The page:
On Friday night I rode in the monthly Baltimore Bike Party. The Bike Party, formerly Critical Mass goes on a group ride the last Friday of every month. I went along this month because it was a good friend's birthday and it was what she wanted to do. I will admit, I was a little skeptical. When I lived in New York, I respected the Critical Mass rides, although never participated in them. I was never confident enough to ride my bike much in NYC, but I supported the idea of a traffic slowing group of bicyclists riding through the city to celebrate biking and assert cyclists' right to the road. On the occasion I was passed by one of the critical mass NYC rides, I was always impressed by the size of the group and the fact that they always seemed to be having a good time. 

What I found at the Baltimore Bike Party matched my impression of the critical mass rides. We gathered at the Washington Monument, the organizers announced the beginning of the route, reiterated some ground rules, got their wagon stereo system started and we were off. At first I was uncomfortable in this large a group of cyclists, I had the initial panic that this ride would not make me like biking more, but increase my annoyance with cyclists. And in the first 10 minutes of the ride I did hear someone yell something obnoxious at a passing car that honked at us. I commented to a friend that this is what I would not like about the ride. To my pleasant surprise that was the only negative comment I heard all night. As I got more comfortable riding in the group, figuring out where my niche was and how to avoid those who were not conscious of the others around them, I started to really enjoy myself.

One of the most enjoyable things about the ride, was the route. We rode from Mt. Vernon to Druid Hill Park, up through Park Heights to Mt. Washington and then ended in Hampden. Riding through all of these different neighborhoods was amazing. I love Druid Hill Park and Park Heights and it was delightful to be in a group of bicycles riding through all of these places. I am not sure how many people were actually on the ride, the Facebook event had 30 people attending, it must have been at least this many. Being in this large of a group of bicycles, we were quite a spectacle and every neighborhood we rode through, people cheered, asked us what we were doing, honked and waved, it was amazing! The organizers of the group have ground rules laid out about sharing the road, obeying traffic laws, staying together and because of this the ride overall had a safe, supportive, community feel. There was always someone that would stop at each intersection and make sure the entire group got through, directions were clearly communicated to make sure everyone knew where we were going and it did feel like a celebration.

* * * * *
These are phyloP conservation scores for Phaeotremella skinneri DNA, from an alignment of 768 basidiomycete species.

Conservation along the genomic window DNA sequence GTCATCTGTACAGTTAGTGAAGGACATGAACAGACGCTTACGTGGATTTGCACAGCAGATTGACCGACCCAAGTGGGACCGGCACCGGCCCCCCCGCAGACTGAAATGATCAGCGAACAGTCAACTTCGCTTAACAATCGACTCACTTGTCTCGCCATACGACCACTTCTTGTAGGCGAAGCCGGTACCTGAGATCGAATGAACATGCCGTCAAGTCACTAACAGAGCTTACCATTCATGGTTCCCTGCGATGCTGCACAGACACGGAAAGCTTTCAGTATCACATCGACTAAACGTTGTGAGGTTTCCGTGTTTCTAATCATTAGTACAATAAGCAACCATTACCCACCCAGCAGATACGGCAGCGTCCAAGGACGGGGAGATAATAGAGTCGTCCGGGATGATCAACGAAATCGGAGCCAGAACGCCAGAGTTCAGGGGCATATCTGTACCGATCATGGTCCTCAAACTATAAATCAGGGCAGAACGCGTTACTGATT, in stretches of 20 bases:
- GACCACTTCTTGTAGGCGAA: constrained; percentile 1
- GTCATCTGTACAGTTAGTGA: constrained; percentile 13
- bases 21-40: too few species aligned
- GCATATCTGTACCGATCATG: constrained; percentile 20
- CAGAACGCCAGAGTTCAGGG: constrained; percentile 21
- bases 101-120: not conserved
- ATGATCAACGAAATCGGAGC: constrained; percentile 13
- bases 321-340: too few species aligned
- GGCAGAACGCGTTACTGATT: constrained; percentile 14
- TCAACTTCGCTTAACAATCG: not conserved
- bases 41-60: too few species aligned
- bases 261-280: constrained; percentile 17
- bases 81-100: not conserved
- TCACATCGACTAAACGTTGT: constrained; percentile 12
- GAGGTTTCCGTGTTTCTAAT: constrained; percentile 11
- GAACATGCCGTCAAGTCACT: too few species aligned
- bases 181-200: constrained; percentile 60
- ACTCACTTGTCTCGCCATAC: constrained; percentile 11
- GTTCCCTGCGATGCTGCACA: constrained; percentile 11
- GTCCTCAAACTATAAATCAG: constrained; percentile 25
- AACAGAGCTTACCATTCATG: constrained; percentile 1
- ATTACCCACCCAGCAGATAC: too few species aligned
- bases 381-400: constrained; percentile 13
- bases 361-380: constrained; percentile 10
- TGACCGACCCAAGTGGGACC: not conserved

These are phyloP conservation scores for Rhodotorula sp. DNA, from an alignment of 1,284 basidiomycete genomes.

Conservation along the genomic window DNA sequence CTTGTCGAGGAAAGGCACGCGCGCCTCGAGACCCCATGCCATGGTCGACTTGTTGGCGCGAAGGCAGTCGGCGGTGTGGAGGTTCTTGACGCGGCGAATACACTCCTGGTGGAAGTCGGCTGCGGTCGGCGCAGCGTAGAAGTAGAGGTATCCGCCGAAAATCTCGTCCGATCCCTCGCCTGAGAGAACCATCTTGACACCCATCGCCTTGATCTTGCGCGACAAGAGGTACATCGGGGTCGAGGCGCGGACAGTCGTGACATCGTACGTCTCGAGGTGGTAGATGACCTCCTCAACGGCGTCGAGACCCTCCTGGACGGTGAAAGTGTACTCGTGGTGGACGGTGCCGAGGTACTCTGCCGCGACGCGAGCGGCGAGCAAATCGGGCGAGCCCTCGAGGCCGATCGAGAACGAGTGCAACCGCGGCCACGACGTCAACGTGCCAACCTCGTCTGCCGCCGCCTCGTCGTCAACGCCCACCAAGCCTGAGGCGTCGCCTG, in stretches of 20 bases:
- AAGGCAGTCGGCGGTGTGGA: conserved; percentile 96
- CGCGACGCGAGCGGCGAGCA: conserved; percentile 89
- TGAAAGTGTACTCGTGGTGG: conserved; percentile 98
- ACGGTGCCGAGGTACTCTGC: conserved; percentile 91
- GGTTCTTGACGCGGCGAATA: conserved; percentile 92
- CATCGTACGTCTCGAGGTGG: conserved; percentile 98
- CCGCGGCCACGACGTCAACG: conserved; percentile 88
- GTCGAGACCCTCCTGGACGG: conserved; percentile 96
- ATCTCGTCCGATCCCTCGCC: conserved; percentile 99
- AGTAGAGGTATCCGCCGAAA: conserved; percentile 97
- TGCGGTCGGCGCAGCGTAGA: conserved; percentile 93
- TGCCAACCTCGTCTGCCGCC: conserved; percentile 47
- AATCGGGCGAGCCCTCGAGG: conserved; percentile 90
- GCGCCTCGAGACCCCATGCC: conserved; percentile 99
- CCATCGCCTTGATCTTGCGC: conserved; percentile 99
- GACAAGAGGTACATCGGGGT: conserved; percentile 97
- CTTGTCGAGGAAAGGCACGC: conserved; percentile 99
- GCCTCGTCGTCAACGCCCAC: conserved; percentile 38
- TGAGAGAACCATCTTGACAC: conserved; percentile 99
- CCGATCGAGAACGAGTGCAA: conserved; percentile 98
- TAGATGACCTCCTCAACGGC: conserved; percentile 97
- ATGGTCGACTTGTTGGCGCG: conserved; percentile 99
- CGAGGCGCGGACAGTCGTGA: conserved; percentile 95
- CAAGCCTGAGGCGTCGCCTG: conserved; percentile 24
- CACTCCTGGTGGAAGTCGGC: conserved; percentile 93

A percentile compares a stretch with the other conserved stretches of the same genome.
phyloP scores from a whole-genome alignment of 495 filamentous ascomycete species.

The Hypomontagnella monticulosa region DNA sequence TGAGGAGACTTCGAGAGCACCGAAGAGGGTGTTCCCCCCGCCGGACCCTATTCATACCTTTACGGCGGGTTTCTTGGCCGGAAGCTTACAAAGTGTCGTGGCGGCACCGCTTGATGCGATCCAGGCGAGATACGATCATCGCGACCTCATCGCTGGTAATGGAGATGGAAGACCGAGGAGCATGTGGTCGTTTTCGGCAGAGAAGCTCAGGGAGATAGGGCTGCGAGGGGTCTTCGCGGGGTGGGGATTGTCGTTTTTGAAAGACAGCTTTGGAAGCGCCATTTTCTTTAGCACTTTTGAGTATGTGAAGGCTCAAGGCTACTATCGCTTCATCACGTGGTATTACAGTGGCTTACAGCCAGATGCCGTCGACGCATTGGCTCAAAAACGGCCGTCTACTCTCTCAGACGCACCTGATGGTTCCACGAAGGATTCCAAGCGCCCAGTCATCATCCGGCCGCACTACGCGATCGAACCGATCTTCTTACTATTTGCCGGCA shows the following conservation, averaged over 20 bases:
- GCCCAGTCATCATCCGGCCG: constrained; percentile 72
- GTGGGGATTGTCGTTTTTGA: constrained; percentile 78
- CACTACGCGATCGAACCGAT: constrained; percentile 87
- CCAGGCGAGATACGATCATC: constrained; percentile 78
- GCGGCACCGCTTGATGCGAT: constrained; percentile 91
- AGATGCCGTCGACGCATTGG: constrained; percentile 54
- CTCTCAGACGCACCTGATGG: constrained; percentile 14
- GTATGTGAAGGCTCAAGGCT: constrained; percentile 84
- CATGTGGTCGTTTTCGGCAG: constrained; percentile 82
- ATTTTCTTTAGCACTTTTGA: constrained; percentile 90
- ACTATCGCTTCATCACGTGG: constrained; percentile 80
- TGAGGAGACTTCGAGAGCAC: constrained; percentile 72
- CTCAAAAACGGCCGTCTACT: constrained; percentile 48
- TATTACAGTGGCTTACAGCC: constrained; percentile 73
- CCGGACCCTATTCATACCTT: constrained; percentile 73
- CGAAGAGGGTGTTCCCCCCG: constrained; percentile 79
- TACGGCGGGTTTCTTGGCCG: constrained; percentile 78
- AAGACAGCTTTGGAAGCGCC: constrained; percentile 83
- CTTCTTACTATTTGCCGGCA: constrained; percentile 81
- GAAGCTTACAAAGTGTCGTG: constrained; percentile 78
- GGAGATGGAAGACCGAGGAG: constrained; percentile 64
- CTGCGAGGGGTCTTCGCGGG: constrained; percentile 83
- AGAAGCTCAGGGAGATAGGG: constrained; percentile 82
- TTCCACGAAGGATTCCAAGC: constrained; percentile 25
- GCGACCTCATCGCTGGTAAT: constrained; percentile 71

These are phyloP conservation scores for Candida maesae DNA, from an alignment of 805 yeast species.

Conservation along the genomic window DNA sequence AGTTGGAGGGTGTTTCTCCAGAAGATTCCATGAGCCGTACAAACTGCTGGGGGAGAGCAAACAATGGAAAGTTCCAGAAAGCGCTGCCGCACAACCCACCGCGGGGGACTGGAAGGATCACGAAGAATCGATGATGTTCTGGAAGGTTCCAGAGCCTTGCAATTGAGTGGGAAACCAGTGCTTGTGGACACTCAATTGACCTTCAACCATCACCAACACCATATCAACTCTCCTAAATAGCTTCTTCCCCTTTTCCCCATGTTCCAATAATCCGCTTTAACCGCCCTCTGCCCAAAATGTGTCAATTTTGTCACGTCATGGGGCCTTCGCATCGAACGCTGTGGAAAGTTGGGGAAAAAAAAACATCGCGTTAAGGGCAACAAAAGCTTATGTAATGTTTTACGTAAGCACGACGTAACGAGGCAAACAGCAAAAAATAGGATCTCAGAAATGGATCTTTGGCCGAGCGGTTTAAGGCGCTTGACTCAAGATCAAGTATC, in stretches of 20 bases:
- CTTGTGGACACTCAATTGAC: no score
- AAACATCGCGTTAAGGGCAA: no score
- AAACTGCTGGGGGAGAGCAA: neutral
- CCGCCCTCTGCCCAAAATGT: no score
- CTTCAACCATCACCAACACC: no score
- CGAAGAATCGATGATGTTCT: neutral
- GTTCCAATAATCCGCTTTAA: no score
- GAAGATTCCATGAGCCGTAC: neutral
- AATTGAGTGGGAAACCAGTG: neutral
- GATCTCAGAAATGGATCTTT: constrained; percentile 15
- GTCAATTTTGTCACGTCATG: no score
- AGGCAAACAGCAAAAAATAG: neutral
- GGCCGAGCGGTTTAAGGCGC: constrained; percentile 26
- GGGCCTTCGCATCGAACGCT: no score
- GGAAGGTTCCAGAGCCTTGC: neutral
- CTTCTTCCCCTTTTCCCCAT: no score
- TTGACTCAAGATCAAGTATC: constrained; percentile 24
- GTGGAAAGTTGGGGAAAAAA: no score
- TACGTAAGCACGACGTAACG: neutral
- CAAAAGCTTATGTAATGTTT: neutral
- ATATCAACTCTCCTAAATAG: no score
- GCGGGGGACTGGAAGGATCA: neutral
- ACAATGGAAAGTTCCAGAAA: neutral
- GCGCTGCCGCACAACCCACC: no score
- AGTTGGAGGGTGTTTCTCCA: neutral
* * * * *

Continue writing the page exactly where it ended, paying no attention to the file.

I have questions about events like this, especially in regard to expanding biking to a larger audience and being truly inclusive. The demographics of those participating in the group were for the most part white and seemed young, my guess would be mostly people in their 20's and 30's. Several times I heard people say they did not know where we were as we rode through Park Heights, which was interesting. I have heard some of the conversation surrounding the group's name change being about making the ride more inclusive. And the organizers did write a beautiful statement on their blog about it:

"Gone are the days of the leaderless band of misfits roaming the streets, flipping drivers the bird, disregarding all manner of traffic laws and fighting off the police.  Baltimore has changed, the number of cyclists has changed, the manner of cycling has changed.  It is time to move away from the confrontational notion of fighting tooth and nail against the city, it’s residents, it’s government, and it’s streets.  It is time to build on the forward momentum that has been brewing in our city for several years now.  Instead of a constant negative battle, it is time for an influx of positive enthusiasm!  Sure, we aren’t Portland, or Austin, or San Francisco, and we probably never will be.  But that doesn’t mean we have to be pissed off about it.  We are Baltimore, we are cyclists, and we are here to grow, to bond, and to celebrate."

The full post can be read here: http://baltimorebikeparty.com/

I still don't know how inclusive a party can be though. People go to parties because they are friends with people hosting the party or people going to the party. It is why I rode in this month's ride. I see an active push in Baltimore to break these social boundaries and being a spectacle is a start, but in order to reach more people, include populations that are not currently participating, there needs to be more than just yelling answers to people's questions as we ride past. Seeing young people run along with us saying, "I want to ride a bike too!" tells me this event is approaching being an all inclusive event, but needs some additional, strategic structure, outreach and opportunity to become accessible to all people.

I think that what the organizers wrote above is true. Baltimore has changed. I have only been here 5 years, but in these 5 years I can feel the momentum that is happening here. People are open, ready and willing to disregard social, political and institutional constructs that divide and alienate them from each other. The energy and enthusiasm is there. Often all that is needed is the structure and dialogue to make it happen.

I will ride in another Baltimore Bike Party. I am interested to see how this group and other Baltimore-based bike advocacy groups will structure community involvement and outreach. It seems an exciting time to be riding a bike in Baltimore.